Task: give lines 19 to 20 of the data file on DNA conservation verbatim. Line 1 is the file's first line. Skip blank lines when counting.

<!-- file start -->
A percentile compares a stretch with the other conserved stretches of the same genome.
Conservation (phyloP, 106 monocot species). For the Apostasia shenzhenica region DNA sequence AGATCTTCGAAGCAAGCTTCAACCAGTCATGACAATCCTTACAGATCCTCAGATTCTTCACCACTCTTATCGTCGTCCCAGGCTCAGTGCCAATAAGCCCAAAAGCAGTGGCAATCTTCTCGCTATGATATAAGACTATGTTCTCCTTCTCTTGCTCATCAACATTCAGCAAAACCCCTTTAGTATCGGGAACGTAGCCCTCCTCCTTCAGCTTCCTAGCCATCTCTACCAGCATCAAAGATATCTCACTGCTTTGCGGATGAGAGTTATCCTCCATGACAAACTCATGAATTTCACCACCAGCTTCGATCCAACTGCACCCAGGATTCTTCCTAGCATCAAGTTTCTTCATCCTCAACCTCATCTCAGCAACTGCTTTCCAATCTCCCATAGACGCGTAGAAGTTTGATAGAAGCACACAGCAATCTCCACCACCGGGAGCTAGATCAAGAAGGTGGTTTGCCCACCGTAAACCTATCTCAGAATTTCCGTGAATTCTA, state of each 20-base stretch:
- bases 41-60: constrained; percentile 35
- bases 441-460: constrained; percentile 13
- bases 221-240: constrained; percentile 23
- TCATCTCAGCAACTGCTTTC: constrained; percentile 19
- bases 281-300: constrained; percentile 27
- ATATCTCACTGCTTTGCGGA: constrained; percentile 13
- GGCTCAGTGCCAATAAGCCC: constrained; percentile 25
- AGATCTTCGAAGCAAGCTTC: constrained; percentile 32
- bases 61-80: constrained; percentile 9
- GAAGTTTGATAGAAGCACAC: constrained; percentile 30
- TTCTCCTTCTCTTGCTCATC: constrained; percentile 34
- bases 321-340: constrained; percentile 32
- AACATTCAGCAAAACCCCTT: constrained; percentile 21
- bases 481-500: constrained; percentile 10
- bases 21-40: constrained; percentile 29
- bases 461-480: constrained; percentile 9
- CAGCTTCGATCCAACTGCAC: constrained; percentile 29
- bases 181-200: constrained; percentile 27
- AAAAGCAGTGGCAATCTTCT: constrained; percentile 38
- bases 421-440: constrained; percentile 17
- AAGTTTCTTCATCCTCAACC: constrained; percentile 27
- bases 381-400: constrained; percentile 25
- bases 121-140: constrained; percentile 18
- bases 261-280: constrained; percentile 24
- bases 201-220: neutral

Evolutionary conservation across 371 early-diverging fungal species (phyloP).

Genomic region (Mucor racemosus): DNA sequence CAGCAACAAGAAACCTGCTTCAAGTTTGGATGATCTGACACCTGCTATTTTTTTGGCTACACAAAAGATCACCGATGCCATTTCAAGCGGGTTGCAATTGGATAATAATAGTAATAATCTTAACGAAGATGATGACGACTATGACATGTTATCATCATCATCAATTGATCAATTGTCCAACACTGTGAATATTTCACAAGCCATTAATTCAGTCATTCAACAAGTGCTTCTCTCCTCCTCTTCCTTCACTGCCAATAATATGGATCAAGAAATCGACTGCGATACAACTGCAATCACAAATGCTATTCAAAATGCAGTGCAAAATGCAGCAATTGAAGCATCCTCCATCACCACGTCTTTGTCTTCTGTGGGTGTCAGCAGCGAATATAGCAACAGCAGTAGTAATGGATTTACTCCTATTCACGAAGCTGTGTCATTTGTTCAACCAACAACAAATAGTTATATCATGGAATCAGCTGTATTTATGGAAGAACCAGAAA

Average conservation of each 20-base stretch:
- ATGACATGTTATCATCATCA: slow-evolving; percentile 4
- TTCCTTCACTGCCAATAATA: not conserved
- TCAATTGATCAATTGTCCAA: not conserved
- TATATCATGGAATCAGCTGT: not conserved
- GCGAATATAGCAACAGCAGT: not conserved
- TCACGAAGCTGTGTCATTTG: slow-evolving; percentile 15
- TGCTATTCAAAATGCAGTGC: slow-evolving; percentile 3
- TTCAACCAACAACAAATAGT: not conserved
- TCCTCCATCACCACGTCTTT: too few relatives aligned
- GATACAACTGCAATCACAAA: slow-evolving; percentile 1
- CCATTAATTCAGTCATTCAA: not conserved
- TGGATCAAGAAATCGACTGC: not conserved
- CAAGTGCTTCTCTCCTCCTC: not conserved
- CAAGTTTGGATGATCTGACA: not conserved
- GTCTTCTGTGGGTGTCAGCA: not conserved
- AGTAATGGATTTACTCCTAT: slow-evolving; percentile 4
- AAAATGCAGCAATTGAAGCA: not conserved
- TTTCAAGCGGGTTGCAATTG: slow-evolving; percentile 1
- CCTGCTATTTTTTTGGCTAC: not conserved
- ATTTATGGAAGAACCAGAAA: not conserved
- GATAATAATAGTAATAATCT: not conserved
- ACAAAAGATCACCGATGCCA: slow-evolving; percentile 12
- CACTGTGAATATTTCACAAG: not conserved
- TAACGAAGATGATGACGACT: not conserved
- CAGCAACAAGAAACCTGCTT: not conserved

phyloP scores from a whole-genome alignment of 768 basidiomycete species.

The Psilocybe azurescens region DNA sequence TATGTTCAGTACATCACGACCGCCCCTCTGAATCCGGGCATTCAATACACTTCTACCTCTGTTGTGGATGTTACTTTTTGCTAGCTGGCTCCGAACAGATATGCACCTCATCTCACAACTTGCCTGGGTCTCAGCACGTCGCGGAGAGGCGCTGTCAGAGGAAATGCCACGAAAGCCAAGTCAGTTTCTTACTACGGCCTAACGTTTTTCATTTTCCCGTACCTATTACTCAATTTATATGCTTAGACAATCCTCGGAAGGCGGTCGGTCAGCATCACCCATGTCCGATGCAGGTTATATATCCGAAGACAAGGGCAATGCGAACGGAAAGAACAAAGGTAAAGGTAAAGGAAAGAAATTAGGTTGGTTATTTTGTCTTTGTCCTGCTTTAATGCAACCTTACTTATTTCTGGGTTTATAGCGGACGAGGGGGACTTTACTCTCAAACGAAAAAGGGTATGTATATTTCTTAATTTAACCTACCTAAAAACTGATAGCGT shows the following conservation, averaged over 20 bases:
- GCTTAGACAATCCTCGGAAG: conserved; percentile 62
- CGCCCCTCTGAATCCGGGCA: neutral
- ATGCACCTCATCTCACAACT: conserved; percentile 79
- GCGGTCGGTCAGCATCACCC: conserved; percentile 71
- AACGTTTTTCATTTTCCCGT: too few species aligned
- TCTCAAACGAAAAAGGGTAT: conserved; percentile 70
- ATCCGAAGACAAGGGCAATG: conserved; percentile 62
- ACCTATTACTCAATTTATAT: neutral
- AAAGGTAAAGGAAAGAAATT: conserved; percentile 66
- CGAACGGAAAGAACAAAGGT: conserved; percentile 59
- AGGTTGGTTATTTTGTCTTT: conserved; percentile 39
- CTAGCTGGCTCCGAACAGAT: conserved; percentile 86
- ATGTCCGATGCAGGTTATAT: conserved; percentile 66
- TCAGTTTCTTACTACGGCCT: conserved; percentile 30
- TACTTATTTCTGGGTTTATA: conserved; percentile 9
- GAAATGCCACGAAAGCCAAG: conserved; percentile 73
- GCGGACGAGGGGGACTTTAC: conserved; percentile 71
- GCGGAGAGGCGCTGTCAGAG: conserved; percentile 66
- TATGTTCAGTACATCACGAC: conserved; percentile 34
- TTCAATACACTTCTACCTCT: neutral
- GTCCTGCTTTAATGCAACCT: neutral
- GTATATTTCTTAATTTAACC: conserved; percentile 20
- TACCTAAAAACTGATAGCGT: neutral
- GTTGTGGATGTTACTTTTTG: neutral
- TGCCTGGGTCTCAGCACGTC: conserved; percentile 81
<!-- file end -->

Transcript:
- CAGCTTCGATCCAACTGCAC: constrained; percentile 29
- bases 181-200: constrained; percentile 27